This week, I introduced the Nervous System which consists of the brain, spinal cord, sensory organs (skin, eyes, ears, nose, and tongue), and all of the nerves that connect these organs with the rest of the body. Together, these organs are responsible for the control of the body and communication among its parts.
The brain and spinal cord form the control center known as the central nervous system (CNS), where information is evaluated and decisions made. The sensory nerves and sense organs of the peripheral nervous system (PNS) monitor conditions inside and outside of the body and send this information to the CNS. Efferent nerves in the PNS carry signals from the control center to the muscles, glands, and organs to regulate their functions.
As the nervous system includes all our sensory organs, our focus activity was dissection of a cow eye. A cow eye is very similar to the eye of a human. By dissecting and examining the anatomy of a preserved cow eye, we can learn how our own eye forms images of the world around us and sends these images to our brain.
Cow Eye Dissection
Distributed around the table were dissection tools and one cow eye per pair of students. I then walked them through the steps of the dissection process elaborating upon the function of each structure as we went along.
We first observed the external parts that were visible: the cornea, slera, optic nerve, as well as the fat and muscle tissue surrounding the eye.
In the cow eye, we observed four muscles that allow for the eye to move up and down and side to side. As we learned, humans have these same muscles. Humans also have ocular muscles, which allow for involuntary and voluntary eye movements that contribute to our overall vision.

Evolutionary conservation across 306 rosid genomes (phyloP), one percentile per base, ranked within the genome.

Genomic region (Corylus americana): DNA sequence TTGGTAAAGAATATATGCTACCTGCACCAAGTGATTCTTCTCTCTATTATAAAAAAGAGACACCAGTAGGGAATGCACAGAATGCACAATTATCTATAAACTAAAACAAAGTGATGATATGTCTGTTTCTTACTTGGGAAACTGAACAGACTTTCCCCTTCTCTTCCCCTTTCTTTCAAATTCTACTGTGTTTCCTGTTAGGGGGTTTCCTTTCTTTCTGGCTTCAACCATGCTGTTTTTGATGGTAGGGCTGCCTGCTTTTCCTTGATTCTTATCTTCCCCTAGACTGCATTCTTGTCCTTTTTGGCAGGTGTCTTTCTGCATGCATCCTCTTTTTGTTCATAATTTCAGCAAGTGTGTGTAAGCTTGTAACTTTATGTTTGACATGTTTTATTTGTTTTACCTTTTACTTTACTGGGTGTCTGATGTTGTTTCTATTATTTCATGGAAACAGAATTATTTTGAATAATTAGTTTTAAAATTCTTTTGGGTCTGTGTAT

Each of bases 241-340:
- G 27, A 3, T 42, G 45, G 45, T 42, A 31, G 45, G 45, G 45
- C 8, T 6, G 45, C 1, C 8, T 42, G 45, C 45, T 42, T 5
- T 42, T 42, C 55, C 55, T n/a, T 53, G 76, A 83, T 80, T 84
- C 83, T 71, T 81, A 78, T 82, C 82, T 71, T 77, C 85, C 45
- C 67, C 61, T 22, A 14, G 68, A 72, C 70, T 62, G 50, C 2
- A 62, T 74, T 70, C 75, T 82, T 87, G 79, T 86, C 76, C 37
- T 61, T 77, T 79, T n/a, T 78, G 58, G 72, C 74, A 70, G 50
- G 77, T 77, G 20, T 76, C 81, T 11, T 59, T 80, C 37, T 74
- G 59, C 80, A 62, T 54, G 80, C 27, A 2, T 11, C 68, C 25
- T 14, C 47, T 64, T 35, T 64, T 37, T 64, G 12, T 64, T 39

We then began to look at the internal structures of the eye: vitreous humor, lens, iris, iris, ciliary body or suspensory ligaments, and tapetum.
One of the structures the kids found the most interesting was the lens. As the lens ages, it becomes more rigid and the ability to accommodate reduces. This is why as people get older; they wear bifocals or reading glasses. This condition is called presbyopia and results in difficulty seeing objects that are near.
We also observed the retina which composes the inner layer of the wall of the eye. The retina contains the photoreceptors: rods for black- and-white vision and cones for color vision. The neuron fibers coalesce at the optic disc, where they form the optic nerve exiting the posterior side (or back side) of the eye and carries impulses to the brain. The optic disc is known as the blind spot since it has no receptors.
Bring it Home
At the conclusion of our lab, I gave each of the students a handout that expanded upon our discussion and included questions for review. It included a diagram of an eye to label, a couple of activities to discover one’s blind spot, and a list of vocabulary words. Subscribers to my newsletter will receive these in the November newsletter that will be sent next week.
I also provided a “menu” of activity choices for homework. Students are required to choose one but may do as many as they feel inclined.
Menu Choices (choose at least one):
- There are many perception activities listed on The Exploratorium website [ http://www.exploratorium.edu/snacks/iconperception.html ]
- Design an experiment to test the fact that different parts of the tongue are able to sense only one of four basic tastes: sweet, salty, sour, or bitter.
- Tasting food involves more than just the taste receptors on your tongue. Smell, texture, temperature ,and look of food all contribute to how you perceive its taste. The olfactory nerve in either side of your nose sends smell information as impulses to your brain. Design an experiment to test how ones sense of smell affects their ability to taste.
Join us next week as we explore the Skeletal System.
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